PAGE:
THE commercial loan by the United Kingdom of US$100 million to the private sector in Zimbabwe just before the general elections — at a time the European Union (EU) has demanded reforms and credible polls before full rapprochement — has raised eyebrows about Britain’s vested interests in supporting the current Harare administration.
By Kudzai Kuwaza
The move has crystalised the sentiment that the UK has nailed its colours to the mast — it has made it obvious who it is supporting in Zimbabwe. The UK partnered with British multinational banking and financial services group Standard Chartered through the Commonwealth Development Corporation to lend the money, which is the first direct commercial loan to Zimbabwe in more than 20 years.
While the money will not go directly to the government, it is seen as a huge vote of confidence in the Mnangagwa regime. This is buttressed by the fact that loans to the private sector have only resumed now two decades later and only after Mnangagwa came in as president.
The CDC is the UK’s development finance institution, which supports the building of businesses throughout Africa and South Asia to create jobs and sustainability.
Mnangagwa came to power in November last year after former president Robert Mugabe was forced out through a military coup.
This follows earlier efforts by the same two parties to secure a US$262 million loan package to help the country raise US$1,8 billion to clear its debts in order to secure US$2 billion in fresh funding during the Mugabe regime in 2016.
The loan comes at a time the EU has demanded reforms as well as free and fair elections by the government before full engagement can take place.
“The EU reaffirms its availability to engage constructively with the new authorities, including through a structured political dialogue with political actors across the spectrum and with civil society on the basis of a mutual commitment to shared values focussed on human rights, democratic principles and the rule of law,” the bloc said in a statement in January this year.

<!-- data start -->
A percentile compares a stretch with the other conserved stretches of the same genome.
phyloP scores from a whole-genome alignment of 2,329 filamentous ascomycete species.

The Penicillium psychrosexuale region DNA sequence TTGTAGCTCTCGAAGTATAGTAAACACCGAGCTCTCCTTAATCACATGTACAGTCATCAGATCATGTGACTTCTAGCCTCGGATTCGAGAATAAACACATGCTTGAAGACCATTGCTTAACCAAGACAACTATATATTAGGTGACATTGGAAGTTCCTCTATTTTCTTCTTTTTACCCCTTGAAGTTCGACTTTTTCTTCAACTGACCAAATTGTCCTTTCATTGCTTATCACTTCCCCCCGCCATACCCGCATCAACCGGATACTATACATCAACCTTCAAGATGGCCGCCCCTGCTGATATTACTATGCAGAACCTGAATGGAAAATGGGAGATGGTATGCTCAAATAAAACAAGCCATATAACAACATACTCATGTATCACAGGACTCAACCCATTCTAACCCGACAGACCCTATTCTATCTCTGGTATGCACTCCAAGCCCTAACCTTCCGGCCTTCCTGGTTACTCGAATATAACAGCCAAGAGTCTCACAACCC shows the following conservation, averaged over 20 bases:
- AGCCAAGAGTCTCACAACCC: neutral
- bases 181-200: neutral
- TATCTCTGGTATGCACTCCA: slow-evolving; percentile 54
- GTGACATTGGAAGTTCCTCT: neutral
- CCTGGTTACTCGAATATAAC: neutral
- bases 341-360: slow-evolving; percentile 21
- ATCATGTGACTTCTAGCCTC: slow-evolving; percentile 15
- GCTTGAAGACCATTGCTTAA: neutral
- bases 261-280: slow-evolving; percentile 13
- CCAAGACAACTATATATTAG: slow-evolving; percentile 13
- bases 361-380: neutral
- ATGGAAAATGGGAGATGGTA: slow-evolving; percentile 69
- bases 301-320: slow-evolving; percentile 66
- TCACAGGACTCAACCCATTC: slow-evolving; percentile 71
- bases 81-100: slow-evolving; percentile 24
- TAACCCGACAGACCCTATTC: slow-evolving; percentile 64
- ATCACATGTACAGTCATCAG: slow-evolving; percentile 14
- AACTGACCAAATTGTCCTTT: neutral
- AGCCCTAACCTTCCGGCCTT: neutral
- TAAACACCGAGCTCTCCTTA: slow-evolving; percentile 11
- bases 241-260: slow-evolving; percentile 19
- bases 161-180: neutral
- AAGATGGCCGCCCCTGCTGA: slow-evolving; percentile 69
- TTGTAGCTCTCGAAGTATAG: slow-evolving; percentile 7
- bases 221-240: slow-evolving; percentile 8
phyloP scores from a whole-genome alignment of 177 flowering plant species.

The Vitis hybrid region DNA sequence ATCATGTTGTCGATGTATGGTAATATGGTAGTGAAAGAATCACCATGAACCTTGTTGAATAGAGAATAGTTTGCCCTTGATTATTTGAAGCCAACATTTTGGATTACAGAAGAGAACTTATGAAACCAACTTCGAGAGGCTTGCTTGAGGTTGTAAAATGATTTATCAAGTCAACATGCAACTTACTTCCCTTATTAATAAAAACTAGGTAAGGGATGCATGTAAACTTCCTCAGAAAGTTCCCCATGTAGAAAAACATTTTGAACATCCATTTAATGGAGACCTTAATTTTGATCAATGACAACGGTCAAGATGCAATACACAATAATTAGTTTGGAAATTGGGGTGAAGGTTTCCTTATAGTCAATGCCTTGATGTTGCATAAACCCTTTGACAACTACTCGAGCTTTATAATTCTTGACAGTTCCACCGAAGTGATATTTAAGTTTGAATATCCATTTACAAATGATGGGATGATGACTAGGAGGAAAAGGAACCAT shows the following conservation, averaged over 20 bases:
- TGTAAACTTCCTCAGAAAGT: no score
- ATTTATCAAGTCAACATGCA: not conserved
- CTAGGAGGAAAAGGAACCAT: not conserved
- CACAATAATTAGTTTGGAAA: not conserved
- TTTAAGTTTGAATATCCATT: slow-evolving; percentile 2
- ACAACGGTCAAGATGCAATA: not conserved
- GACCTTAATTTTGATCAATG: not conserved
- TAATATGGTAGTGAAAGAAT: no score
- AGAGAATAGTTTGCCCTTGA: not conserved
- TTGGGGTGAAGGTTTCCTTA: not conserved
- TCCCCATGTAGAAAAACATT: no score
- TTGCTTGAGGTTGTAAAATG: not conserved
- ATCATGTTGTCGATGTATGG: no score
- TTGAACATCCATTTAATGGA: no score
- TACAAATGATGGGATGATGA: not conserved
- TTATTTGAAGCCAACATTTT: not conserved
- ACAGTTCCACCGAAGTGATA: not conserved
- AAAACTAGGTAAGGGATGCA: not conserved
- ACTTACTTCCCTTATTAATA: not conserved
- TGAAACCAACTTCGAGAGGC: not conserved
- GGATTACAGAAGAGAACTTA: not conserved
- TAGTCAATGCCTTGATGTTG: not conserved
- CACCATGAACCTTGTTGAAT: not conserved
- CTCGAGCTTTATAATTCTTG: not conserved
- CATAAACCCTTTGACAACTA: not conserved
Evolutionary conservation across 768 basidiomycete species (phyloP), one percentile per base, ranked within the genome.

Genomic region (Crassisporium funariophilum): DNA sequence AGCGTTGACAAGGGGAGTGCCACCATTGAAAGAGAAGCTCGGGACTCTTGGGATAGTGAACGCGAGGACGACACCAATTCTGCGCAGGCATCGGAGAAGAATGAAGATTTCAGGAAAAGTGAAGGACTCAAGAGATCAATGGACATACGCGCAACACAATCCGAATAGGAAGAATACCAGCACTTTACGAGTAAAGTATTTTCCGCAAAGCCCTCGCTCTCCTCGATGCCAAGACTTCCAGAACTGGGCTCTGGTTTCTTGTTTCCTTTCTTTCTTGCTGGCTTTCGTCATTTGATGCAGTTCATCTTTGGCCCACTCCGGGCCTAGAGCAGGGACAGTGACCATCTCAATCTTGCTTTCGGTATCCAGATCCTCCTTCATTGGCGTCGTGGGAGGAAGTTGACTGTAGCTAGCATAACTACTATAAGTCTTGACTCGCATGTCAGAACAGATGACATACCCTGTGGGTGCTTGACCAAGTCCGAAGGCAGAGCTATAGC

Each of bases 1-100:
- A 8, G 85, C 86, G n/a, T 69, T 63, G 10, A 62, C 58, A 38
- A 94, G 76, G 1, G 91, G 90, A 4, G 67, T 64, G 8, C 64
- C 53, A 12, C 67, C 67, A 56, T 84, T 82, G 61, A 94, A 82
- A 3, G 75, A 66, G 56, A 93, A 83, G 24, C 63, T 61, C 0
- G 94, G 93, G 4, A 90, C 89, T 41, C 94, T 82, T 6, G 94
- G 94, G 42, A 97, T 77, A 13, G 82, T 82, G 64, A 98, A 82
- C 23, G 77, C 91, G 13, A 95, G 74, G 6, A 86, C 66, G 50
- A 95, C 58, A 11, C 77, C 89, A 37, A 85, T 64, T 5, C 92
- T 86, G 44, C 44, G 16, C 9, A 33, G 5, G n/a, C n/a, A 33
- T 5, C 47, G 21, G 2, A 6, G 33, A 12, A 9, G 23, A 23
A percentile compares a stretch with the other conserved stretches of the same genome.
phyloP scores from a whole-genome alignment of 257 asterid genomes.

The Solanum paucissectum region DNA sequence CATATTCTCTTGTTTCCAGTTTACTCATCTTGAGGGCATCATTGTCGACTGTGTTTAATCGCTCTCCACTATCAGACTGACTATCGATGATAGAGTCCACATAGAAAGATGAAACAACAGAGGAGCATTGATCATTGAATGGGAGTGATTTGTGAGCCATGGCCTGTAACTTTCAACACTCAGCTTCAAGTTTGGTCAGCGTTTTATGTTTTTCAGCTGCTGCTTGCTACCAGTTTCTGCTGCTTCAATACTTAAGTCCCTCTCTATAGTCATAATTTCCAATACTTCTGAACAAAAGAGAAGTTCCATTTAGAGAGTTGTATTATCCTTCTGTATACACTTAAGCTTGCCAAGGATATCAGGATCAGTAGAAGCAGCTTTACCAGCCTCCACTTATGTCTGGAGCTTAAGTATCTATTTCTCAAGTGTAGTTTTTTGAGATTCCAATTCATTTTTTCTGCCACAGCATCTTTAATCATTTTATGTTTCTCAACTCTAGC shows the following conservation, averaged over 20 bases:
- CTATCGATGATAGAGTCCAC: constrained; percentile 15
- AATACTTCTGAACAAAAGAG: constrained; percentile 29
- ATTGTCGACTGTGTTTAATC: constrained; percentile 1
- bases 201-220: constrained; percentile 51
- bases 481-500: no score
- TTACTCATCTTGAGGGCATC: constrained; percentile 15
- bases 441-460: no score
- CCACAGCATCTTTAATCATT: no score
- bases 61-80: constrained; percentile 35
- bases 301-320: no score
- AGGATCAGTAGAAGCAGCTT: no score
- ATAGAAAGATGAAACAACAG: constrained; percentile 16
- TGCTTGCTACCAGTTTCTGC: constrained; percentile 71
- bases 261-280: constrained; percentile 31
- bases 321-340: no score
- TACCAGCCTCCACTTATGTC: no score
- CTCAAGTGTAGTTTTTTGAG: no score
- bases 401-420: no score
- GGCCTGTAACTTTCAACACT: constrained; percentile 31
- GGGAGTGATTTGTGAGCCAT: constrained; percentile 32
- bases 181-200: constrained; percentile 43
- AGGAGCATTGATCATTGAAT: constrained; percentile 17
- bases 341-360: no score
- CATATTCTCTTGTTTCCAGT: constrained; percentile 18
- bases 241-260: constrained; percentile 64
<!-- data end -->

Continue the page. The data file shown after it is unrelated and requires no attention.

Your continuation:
“The upcoming electoral process will be an essential step. The EU welcomes the commitment of the authorities to hold elections in line with the Constitution, and underlines the importance that the conditions are in place to allow those elections to be peaceful, inclusive, credible and transparent.”
The loan is also coming against a backdrop of the new regime’s failure to implement comprehensive reforms and before elections, which most key players on Zimbabwe — including big powers and investors — have put as a condition for engagement on the way forward.
The loan deal has caused much angst, particularly for opposition parties. People’s Democratic Party leader and former Finance minister Tendai Biti told the Financial Times of Britain that the provision of the loan was an “attempt to put lipstick on a crocodile”. Crocodile is Mnangagwa’s nickname. The expression is putting lipstick on a pig — meaning making cosmetic changes in a futile attempt to disguise the true nature of the Harare regime.
However, the British embassy, through its Twitter account, has been at pains to point out that the loan is not an endorsement of Mnangagwa’s regime.